While auto insurance is a requirement throughout much of the country, you may not be aware of what kind of insurance is actually required. The primary concern is that every driver on the road has liability insurance, which is to protect other drivers if you get into an accident. If you do not know much about liability insurance for vehicles, you'll definitely want to learn the following things about it.
What Is Liability Insurance?
The purpose of liability insurance is to safeguard drivers from any financial burden related to an accident they cause. It can compensate an injured party for their medical expenses, any property damage that is caused, and even the legal fees necessary for pursuing the money that is rightfully theirs. If a driver does not have liability insurance, there may be no way for a victim to collect the compensation they deserve to become whole again.
What Are The Legal Requirements For Liability Insurance?
You'll find that every state has its own requirements for liability insurance, with there being different minimum amounts of insurance needed per person and per accident. In addition, some states require that drivers have uninsured and underinsured motorist converge, which gives them protection in accidents where another driver is at fault and doesn't have any insurance or enough coverage.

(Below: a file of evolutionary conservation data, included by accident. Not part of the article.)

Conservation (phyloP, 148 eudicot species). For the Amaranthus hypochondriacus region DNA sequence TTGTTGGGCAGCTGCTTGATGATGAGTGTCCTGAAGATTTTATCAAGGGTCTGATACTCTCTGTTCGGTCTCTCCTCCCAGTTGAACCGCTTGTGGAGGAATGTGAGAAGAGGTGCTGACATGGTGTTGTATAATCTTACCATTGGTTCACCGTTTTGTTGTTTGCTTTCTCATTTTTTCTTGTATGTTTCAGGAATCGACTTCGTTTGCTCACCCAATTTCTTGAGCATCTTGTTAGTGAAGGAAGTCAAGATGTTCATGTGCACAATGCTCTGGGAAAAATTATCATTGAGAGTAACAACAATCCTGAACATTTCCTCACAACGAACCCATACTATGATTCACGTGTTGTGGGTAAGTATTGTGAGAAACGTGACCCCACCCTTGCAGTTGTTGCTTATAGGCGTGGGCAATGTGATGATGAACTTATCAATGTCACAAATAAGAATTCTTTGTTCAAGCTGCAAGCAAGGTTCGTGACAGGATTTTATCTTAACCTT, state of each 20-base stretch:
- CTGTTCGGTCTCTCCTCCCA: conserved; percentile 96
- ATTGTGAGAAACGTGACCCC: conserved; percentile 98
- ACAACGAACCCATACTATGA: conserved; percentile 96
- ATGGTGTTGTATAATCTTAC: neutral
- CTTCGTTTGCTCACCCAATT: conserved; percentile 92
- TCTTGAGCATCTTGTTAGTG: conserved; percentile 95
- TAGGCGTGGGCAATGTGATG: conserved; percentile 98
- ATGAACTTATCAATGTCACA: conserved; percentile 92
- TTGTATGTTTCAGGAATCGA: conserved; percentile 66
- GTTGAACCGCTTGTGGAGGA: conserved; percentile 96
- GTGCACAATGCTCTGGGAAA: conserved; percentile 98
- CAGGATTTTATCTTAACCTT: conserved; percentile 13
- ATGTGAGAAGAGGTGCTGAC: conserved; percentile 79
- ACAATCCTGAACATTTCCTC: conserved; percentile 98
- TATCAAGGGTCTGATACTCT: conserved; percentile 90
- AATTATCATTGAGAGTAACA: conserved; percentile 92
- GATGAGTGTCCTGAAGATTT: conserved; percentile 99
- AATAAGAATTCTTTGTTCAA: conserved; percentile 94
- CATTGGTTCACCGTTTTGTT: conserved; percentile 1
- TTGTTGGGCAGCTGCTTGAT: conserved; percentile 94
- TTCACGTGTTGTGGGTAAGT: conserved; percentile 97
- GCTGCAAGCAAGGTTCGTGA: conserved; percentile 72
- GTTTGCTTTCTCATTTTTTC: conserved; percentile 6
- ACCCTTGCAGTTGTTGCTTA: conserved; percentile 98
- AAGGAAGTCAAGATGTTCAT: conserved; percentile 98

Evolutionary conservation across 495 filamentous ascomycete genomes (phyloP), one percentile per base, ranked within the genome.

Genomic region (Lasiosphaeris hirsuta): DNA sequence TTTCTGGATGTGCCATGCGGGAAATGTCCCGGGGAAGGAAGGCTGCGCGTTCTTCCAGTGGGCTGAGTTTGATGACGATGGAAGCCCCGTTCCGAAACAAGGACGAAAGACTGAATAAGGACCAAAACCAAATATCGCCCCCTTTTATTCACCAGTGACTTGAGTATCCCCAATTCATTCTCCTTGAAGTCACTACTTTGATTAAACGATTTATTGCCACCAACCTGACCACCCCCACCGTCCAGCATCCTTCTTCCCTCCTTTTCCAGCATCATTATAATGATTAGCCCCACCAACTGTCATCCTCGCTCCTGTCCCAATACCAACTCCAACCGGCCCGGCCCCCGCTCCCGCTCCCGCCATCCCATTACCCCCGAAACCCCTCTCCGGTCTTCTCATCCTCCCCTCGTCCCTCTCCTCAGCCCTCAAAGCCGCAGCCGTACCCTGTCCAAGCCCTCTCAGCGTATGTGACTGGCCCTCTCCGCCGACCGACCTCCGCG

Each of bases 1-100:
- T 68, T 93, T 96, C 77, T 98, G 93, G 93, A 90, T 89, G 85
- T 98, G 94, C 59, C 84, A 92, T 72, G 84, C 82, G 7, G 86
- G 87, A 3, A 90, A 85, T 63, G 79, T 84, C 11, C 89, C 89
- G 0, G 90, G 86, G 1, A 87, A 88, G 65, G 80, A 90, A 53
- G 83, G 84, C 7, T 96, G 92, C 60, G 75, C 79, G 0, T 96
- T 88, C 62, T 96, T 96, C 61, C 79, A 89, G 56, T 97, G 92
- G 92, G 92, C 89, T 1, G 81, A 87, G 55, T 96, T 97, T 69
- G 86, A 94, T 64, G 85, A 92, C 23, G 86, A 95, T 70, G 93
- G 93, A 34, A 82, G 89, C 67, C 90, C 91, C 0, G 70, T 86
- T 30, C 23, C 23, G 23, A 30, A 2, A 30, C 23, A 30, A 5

For example, Florida is the only state that does not have liability insurance coverage requirements, while others have defined minimums. Meanwhile, half the state requires uninsured and underinsured motorist coverage.
What Protection Does Liability Insurance Offer?
If you cause an accident, you can end up with extensive expenses related to property damage, legal fees, and medical bills. Liability insurance provides you with a safety net that covers you up to your policy limits. While you must have the minimum amount of liability coverage, it is always possible to purchase more than the minimum requirement for some peace of mind.
A potential problem that you can run into is not having enough liability insurance. There may be a lot of people in the car that you hit, and your medical bills far exceed the policy limits. If the other driver doesn't have underinsured or uninsured coverage to pick up the difference, they have the option to sue for the damages that are not covered by your policy. This can result in legal fees and having to pay out money that you cannot afford. You even run the risk of wage garnishment.
Talk to a car insurance agent to figure out how much coverage you need for your vehicle.